Everyone in the rock band/group of heartless dukes/motorcycle club band of brothers falls in love in an orderly yet unstoppable fashion one at a time like dominoes.
thank u, next.
Try: The WAGs series by Naima Simone. Football players on the same team get struck by cupid’s arrow in quick succession.
Everyone in the aforementioned rock band/group of heartless dukes/motorcycle club band of brothers happens to be queer.
I don’t care how statistically unlikely this is. I objectively don’t care. (But also, it’s kind of a nice correction to all those years we read about the rock band/group of heartless dukes/motorcycle club band of brothers and in which every member all happened to be straight.)
Try: The Twisted Wishes series by Anna Zabo. This is your statistically unlikely band.
Not everyone in this small town/1816 London/spaceship is white.
This may be the one instance I require realism in my romance.
Try: The Old West series by Beverly Jenkins. Or anything by Jenkins, the Queen of Romancelandia, really!
People finding true love or dates for high-stress events on airplanes.
The golden age of air travel endures in Romancelandia.
Try: Beautiful Secret by Christina Lauren. It’s amazing how the bad lighting on planes can suddenly make you see a person in a whole new light.
Massive snowstorms that defeat modern meteorological prediction techniques and also removal technology.
If Trump can deny climate change, I can deny the existence of snow plows.
Try: Let It Snow by Heidi Cullinan. Snowed in for days. (But with roommates… it works, somehow!)
Walmart-immune small towns with mysteriously vibrant economies that can support competing cupcake shops.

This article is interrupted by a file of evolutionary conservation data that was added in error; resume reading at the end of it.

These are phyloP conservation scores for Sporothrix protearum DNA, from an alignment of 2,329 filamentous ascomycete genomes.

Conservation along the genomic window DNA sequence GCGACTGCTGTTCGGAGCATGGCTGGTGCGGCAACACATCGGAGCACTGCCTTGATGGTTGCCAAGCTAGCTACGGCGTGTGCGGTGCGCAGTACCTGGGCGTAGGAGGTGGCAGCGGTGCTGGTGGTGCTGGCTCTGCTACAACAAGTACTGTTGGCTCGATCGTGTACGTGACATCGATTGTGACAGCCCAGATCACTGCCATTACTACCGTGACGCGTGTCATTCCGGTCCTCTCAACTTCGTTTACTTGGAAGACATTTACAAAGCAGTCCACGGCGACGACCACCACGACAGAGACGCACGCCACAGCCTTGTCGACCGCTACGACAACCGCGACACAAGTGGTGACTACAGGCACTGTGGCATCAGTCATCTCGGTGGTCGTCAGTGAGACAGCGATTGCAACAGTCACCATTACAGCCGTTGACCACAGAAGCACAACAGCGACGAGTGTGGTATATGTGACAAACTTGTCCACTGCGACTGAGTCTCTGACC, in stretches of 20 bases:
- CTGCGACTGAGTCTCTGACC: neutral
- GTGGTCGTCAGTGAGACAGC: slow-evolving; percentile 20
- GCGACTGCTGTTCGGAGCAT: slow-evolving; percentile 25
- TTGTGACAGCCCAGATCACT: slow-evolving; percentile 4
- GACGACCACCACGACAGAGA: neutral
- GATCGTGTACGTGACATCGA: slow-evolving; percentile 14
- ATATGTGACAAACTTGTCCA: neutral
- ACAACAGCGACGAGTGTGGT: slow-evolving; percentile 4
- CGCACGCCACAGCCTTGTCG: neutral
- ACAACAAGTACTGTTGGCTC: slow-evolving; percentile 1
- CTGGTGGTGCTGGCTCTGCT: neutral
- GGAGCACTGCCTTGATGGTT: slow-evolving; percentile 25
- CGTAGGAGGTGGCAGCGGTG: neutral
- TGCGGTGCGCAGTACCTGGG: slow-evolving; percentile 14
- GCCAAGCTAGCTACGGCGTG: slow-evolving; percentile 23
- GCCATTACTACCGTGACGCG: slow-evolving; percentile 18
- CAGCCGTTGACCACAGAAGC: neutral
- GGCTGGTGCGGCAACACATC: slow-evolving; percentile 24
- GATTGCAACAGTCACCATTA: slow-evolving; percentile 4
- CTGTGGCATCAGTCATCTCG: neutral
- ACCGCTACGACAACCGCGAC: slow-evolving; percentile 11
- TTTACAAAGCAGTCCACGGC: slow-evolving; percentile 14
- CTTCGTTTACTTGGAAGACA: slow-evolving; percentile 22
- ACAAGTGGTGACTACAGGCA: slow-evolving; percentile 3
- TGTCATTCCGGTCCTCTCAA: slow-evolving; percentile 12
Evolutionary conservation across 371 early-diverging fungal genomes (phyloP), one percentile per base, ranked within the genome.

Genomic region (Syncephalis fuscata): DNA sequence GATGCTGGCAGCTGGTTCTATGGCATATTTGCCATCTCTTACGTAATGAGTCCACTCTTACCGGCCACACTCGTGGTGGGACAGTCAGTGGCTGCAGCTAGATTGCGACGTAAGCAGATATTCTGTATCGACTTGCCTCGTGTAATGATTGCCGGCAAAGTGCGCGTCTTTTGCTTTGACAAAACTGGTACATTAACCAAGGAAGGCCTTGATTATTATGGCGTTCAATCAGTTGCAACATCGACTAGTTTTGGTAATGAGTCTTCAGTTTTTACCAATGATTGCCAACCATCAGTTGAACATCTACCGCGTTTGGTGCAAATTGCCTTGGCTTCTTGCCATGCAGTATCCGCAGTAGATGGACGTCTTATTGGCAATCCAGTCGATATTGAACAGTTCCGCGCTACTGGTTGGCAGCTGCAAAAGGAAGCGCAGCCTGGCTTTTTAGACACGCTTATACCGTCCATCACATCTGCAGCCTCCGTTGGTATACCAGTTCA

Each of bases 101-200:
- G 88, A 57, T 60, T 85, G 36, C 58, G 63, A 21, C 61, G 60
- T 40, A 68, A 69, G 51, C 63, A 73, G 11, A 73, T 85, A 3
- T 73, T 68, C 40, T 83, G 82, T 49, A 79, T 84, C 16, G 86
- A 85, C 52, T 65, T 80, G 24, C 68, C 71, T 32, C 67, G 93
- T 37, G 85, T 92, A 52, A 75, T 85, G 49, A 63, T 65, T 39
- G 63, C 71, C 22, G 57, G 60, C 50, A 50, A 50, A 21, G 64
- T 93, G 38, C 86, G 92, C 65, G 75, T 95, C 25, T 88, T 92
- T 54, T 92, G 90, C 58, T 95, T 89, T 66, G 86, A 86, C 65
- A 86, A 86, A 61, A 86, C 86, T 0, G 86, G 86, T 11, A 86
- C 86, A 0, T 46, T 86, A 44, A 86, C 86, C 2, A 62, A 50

I don’t know why the baked goods sector is so vibrant in small town romance novels, but I am here for it.
Try: Beard Science by Penny Reid. A genius mastermind is felled by “the banana cake queen.”
Wills with legally dubious clauses regarding the marital status and personal conduct of heirs.
But actually, Adele Buck told me on Twitter that this kind of thing can really happen, so no worries here.
Try: The Billionaire Bachelor by Jessica Lemmon. This is the “boards of directors get really fussed about what CEOs do in their off time” variation on the above.
Cunnilingus comes standard in m/f romance. Nobody grossed out by lady parts in general.
All parts are good parts.
Try: Playing Dirty by Amy Andrews. The heroine is a baker, and there is frosting involved. (I’m not sure how there weren’t also yeast infections involved but whatever—live fast, die hard.)
Birth control discussed and/or employed on the page.
If not, there’d better be a secret baby in book 2.
Try: One and Only by moi (shameless self-plug!). The alpha dude does not happen to have a condom in his wallet, so they have to get creative with parts that don’t need condoms.
Enthusiastic, explicit consent
Done well, this isn’t just checking a box in the #MeToo era; it can genuinely ratchet up the sexy factor of a book.
Try: Big Bad Cowboy by Carly Bloom. Consent baked in to so many scenes!